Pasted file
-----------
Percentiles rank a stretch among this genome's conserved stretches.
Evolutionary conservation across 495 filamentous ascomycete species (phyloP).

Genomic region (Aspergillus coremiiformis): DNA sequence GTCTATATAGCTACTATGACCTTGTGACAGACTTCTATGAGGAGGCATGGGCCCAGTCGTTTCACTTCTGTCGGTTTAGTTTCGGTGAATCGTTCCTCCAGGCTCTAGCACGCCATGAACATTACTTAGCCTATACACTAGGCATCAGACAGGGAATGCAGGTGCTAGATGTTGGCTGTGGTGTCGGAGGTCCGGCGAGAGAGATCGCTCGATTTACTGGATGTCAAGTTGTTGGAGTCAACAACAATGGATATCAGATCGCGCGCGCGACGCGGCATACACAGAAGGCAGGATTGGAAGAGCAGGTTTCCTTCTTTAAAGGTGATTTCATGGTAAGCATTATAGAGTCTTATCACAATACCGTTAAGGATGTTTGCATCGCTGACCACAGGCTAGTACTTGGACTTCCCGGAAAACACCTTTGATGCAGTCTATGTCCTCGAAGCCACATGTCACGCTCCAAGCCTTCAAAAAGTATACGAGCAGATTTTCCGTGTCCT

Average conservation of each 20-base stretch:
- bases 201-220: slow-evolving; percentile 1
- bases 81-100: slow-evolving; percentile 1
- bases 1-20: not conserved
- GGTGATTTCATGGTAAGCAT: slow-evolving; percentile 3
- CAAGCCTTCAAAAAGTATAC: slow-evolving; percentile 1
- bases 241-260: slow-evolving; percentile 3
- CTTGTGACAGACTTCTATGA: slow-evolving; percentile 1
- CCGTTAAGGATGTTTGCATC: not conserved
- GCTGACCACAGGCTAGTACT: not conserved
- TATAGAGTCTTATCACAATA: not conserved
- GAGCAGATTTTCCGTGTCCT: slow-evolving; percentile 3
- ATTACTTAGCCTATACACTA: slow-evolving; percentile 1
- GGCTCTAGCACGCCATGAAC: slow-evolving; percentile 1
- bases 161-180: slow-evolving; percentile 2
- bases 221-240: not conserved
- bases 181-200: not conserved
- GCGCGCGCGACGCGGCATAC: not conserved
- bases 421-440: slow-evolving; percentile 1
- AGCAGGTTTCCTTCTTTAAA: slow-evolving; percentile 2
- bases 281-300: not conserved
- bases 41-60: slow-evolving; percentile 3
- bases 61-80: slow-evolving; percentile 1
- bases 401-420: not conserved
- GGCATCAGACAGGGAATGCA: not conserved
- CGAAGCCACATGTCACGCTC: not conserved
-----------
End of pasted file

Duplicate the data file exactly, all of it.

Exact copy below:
Percentiles rank a stretch among this genome's conserved stretches.
Evolutionary conservation across 495 filamentous ascomycete species (phyloP).

Genomic region (Aspergillus coremiiformis): DNA sequence GTCTATATAGCTACTATGACCTTGTGACAGACTTCTATGAGGAGGCATGGGCCCAGTCGTTTCACTTCTGTCGGTTTAGTTTCGGTGAATCGTTCCTCCAGGCTCTAGCACGCCATGAACATTACTTAGCCTATACACTAGGCATCAGACAGGGAATGCAGGTGCTAGATGTTGGCTGTGGTGTCGGAGGTCCGGCGAGAGAGATCGCTCGATTTACTGGATGTCAAGTTGTTGGAGTCAACAACAATGGATATCAGATCGCGCGCGCGACGCGGCATACACAGAAGGCAGGATTGGAAGAGCAGGTTTCCTTCTTTAAAGGTGATTTCATGGTAAGCATTATAGAGTCTTATCACAATACCGTTAAGGATGTTTGCATCGCTGACCACAGGCTAGTACTTGGACTTCCCGGAAAACACCTTTGATGCAGTCTATGTCCTCGAAGCCACATGTCACGCTCCAAGCCTTCAAAAAGTATACGAGCAGATTTTCCGTGTCCT

Average conservation of each 20-base stretch:
- bases 201-220: slow-evolving; percentile 1
- bases 81-100: slow-evolving; percentile 1
- bases 1-20: not conserved
- GGTGATTTCATGGTAAGCAT: slow-evolving; percentile 3
- CAAGCCTTCAAAAAGTATAC: slow-evolving; percentile 1
- bases 241-260: slow-evolving; percentile 3
- CTTGTGACAGACTTCTATGA: slow-evolving; percentile 1
- CCGTTAAGGATGTTTGCATC: not conserved
- GCTGACCACAGGCTAGTACT: not conserved
- TATAGAGTCTTATCACAATA: not conserved
- GAGCAGATTTTCCGTGTCCT: slow-evolving; percentile 3
- ATTACTTAGCCTATACACTA: slow-evolving; percentile 1
- GGCTCTAGCACGCCATGAAC: slow-evolving; percentile 1
- bases 161-180: slow-evolving; percentile 2
- bases 221-240: not conserved
- bases 181-200: not conserved
- GCGCGCGCGACGCGGCATAC: not conserved
- bases 421-440: slow-evolving; percentile 1
- AGCAGGTTTCCTTCTTTAAA: slow-evolving; percentile 2
- bases 281-300: not conserved
- bases 41-60: slow-evolving; percentile 3
- bases 61-80: slow-evolving; percentile 1
- bases 401-420: not conserved
- GGCATCAGACAGGGAATGCA: not conserved
- CGAAGCCACATGTCACGCTC: not conserved